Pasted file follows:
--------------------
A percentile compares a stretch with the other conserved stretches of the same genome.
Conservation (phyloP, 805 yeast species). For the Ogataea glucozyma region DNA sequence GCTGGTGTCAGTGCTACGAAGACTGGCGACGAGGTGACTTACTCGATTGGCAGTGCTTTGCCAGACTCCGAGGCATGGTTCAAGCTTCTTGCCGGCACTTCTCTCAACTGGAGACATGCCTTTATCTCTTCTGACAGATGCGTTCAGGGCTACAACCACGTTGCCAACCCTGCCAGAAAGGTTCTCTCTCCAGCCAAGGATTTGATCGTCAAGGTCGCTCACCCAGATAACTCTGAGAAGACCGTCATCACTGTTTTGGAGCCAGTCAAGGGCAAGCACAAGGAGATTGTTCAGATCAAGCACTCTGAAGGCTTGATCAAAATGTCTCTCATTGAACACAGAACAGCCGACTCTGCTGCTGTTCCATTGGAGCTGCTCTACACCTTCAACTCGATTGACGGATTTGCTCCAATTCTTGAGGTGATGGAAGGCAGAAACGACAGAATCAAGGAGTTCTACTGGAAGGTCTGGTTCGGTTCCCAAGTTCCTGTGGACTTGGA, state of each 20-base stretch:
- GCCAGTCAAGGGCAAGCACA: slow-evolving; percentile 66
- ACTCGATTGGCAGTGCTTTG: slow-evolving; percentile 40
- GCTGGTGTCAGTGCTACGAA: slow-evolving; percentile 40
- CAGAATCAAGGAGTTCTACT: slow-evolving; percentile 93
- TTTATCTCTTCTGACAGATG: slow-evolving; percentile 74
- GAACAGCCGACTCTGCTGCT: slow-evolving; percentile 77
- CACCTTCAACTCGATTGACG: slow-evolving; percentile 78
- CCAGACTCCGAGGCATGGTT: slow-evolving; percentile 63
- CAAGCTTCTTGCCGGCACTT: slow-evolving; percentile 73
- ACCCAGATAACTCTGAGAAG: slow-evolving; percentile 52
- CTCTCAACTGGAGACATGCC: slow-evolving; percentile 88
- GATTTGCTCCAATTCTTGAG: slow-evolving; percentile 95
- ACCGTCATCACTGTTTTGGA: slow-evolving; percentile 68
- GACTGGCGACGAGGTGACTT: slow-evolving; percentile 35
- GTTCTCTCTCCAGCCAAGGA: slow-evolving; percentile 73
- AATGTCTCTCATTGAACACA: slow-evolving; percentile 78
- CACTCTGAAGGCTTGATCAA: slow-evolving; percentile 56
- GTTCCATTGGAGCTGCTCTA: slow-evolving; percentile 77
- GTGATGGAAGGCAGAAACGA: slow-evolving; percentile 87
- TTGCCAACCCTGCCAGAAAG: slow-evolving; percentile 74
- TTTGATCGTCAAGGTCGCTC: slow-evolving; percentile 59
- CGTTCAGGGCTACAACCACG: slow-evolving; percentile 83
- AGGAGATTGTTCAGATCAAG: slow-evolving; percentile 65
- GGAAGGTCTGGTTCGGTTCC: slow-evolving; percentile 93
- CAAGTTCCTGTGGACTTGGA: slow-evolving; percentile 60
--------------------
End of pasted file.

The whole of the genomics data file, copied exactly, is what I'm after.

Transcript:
A percentile compares a stretch with the other conserved stretches of the same genome.
Conservation (phyloP, 805 yeast species). For the Ogataea glucozyma region DNA sequence GCTGGTGTCAGTGCTACGAAGACTGGCGACGAGGTGACTTACTCGATTGGCAGTGCTTTGCCAGACTCCGAGGCATGGTTCAAGCTTCTTGCCGGCACTTCTCTCAACTGGAGACATGCCTTTATCTCTTCTGACAGATGCGTTCAGGGCTACAACCACGTTGCCAACCCTGCCAGAAAGGTTCTCTCTCCAGCCAAGGATTTGATCGTCAAGGTCGCTCACCCAGATAACTCTGAGAAGACCGTCATCACTGTTTTGGAGCCAGTCAAGGGCAAGCACAAGGAGATTGTTCAGATCAAGCACTCTGAAGGCTTGATCAAAATGTCTCTCATTGAACACAGAACAGCCGACTCTGCTGCTGTTCCATTGGAGCTGCTCTACACCTTCAACTCGATTGACGGATTTGCTCCAATTCTTGAGGTGATGGAAGGCAGAAACGACAGAATCAAGGAGTTCTACTGGAAGGTCTGGTTCGGTTCCCAAGTTCCTGTGGACTTGGA, state of each 20-base stretch:
- GCCAGTCAAGGGCAAGCACA: slow-evolving; percentile 66
- ACTCGATTGGCAGTGCTTTG: slow-evolving; percentile 40
- GCTGGTGTCAGTGCTACGAA: slow-evolving; percentile 40
- CAGAATCAAGGAGTTCTACT: slow-evolving; percentile 93
- TTTATCTCTTCTGACAGATG: slow-evolving; percentile 74
- GAACAGCCGACTCTGCTGCT: slow-evolving; percentile 77
- CACCTTCAACTCGATTGACG: slow-evolving; percentile 78
- CCAGACTCCGAGGCATGGTT: slow-evolving; percentile 63
- CAAGCTTCTTGCCGGCACTT: slow-evolving; percentile 73
- ACCCAGATAACTCTGAGAAG: slow-evolving; percentile 52
- CTCTCAACTGGAGACATGCC: slow-evolving; percentile 88
- GATTTGCTCCAATTCTTGAG: slow-evolving; percentile 95
- ACCGTCATCACTGTTTTGGA: slow-evolving; percentile 68
- GACTGGCGACGAGGTGACTT: slow-evolving; percentile 35
- GTTCTCTCTCCAGCCAAGGA: slow-evolving; percentile 73
- AATGTCTCTCATTGAACACA: slow-evolving; percentile 78
- CACTCTGAAGGCTTGATCAA: slow-evolving; percentile 56
- GTTCCATTGGAGCTGCTCTA: slow-evolving; percentile 77
- GTGATGGAAGGCAGAAACGA: slow-evolving; percentile 87
- TTGCCAACCCTGCCAGAAAG: slow-evolving; percentile 74
- TTTGATCGTCAAGGTCGCTC: slow-evolving; percentile 59
- CGTTCAGGGCTACAACCACG: slow-evolving; percentile 83
- AGGAGATTGTTCAGATCAAG: slow-evolving; percentile 65
- GGAAGGTCTGGTTCGGTTCC: slow-evolving; percentile 93
- CAAGTTCCTGTGGACTTGGA: slow-evolving; percentile 60